Patient Care | August 2022 Hearing Review
Resources for quiet spaces
By Arline L. Bronzaft, PhD
I learned early in my career that researching and writing about the adverse impacts of noise on hearing and mental and physical health was not enough if I cared about reducing noise in our environment. Thus, I became more involved in advocating for lessening environmental noise and enhancing quieter spaces by joining groups with similar interests and working with local communities impacted by noise, especially in urban centers.
In New York City, I serve on the Board of GrowNYC, an organization that supports farmers’ markets and recycling efforts, assists communities with their garden projects, promotes programs for children on the importance of a healthier environment and works with New Yorkers to reduce neighborhood noises. The NYC mayor chooses board members, and I have been asked to serve on the board by five NYC mayors. Going to GrowNYC’s noise site will allow one to learn about the dangers of noise and how to bring greater quiet to oneself and one’s neighbors. Yes, one other thing: you will be informed that should you need personal assistance with a noise problem, you can contact me at GrowNYC. With noise a major NYC complaint, I will let readers of this article know that for over thirty years, I have assisted many New Yorkers with their noise problems, especially neighbor-to-neighbor noise, and have had much success in resolving their noise complaints. GrowNYC has served New Yorkers well concerning reducing noise in their lives.
Over the years, groups and organizations have been formed to deal with the growing noise problem in our world. In NYC, I have assisted local community groups in their efforts to reduce the city’s noise. On a larger scale, I have become affiliated with organizations that are more national in nature. Quiet Communities Inc is a nonprofit group that aims to work with communities throughout the US to reduce harmful environmental noise. The organization has five programs: Quiet American Skies, Quiet Outdoors, Quiet Coalition, Quiet Healthcare, and Quiet Conversation. I am most involved with two of these programs: Quiet American Skies and Quiet Coalition. The Quiet American Skies program works with anti-aircraft noise groups across the United States and assists with their efforts to provide a safer, quieter, and healthier aviation system. The Quiet Coalition is comprised of a group of health, science, and legal professionals concerned about the impacts of noise on health. This group hopes to encourage public officials to study the growing literature on the link between noise and fitness to move forward in introducing public policies to address the issue of noise pollution and provide a quieter and healthier environment.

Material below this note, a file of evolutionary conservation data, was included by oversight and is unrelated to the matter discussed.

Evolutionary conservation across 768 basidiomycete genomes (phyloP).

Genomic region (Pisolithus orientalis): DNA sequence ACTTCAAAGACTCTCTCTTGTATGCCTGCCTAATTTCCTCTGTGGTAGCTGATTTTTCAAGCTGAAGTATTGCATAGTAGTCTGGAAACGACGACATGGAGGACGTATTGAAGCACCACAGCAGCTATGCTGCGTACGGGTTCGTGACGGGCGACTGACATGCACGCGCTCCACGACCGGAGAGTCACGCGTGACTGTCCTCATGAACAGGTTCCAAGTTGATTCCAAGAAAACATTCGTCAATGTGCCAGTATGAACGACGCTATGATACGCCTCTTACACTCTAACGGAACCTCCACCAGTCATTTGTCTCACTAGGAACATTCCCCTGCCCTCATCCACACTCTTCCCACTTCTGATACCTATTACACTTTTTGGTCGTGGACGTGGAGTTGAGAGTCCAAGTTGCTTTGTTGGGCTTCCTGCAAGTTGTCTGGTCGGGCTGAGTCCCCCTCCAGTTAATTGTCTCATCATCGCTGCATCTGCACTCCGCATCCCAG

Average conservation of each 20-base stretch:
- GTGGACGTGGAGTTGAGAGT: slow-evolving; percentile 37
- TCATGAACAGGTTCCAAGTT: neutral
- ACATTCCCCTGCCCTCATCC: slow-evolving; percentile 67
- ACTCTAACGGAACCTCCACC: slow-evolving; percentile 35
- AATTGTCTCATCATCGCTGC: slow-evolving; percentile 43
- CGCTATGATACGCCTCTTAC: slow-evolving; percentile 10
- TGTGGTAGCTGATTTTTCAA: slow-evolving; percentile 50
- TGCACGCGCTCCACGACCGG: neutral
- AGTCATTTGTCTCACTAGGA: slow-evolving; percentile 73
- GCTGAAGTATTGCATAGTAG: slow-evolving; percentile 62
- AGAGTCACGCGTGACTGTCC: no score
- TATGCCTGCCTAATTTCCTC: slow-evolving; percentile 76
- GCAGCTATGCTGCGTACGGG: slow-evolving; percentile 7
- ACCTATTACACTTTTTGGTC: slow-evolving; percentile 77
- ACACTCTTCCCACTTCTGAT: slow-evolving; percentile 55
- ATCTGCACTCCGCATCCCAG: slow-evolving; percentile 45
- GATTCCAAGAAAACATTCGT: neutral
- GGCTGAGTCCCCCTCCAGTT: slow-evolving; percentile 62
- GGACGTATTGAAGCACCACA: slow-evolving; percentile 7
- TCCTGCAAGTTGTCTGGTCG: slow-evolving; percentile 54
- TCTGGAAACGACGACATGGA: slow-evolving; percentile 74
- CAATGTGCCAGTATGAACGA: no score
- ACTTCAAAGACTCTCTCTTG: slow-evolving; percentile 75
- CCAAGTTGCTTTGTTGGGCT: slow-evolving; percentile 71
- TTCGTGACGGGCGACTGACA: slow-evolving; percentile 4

One of the Quiet Coalition projects focuses on daily blogs providing news and information regarding the science of noise and health. Here, you will find blogs focusing on noise and hearing loss. A recent blog posting by Daniel Fink asked, “Is Hearing Loss an Inevitable Part of Aging?” I also wrote a blog posting about a missed opportunity to discuss hearing loss in interviews given by Dave Grohl of the Foo Fighters. Jan Mayes wrote a post about the noise accompanying the recent Ottawa protests and noted that it might lead to tinnitus in residents subjected to this noise.
Although I had been in contact with Hans Schmid—founder of the Right to Quiet Society, a Canadian organization based in Vancouver—I only recently joined the organization’s board. This group was established to raise public awareness of the dangers of noise pollution to our health and well-being and to advocate for better legislation and the comparable enforcement of this legislation to reduce noise. Right to Quiet, as its name indicates, views quiet as a fundamental human right. Looking at its website, you can learn more about how its efforts have resulted in less noise in Vancouver. Yet, there is still more work to be done, and I am pleased to be part of this organization.
My association with the Center for Hearing and Communication (CHC) in NYC for over 35 years, is more closely related to noise and hearing. In 1996, I was especially pleased to join Nancy Nadler, the deputy executive director of CHC, in initiating International Noise Awareness Day (INAD), which is celebrated on the fourth Wednesday of April. While INAD was a NYC event at its inception, it is now celebrated throughout the United States and globally. Essentially, the message of INAD is that noise harms hearing, mental and physical health, and our quality of life. INAD promotes educating people about the hazards of noise and plotting out actions that each of us can take to lessen noise pollution and enhance quiet.
As an academic, I endorse research, but when it comes to noise, I believe there is sufficient research to link noise to hearing deficits, health issues, and learning loss.
Citation for this article: Bronzaft AL. Organizations building awareness for environmental noise control Hearing Review. 2022;29(8):28.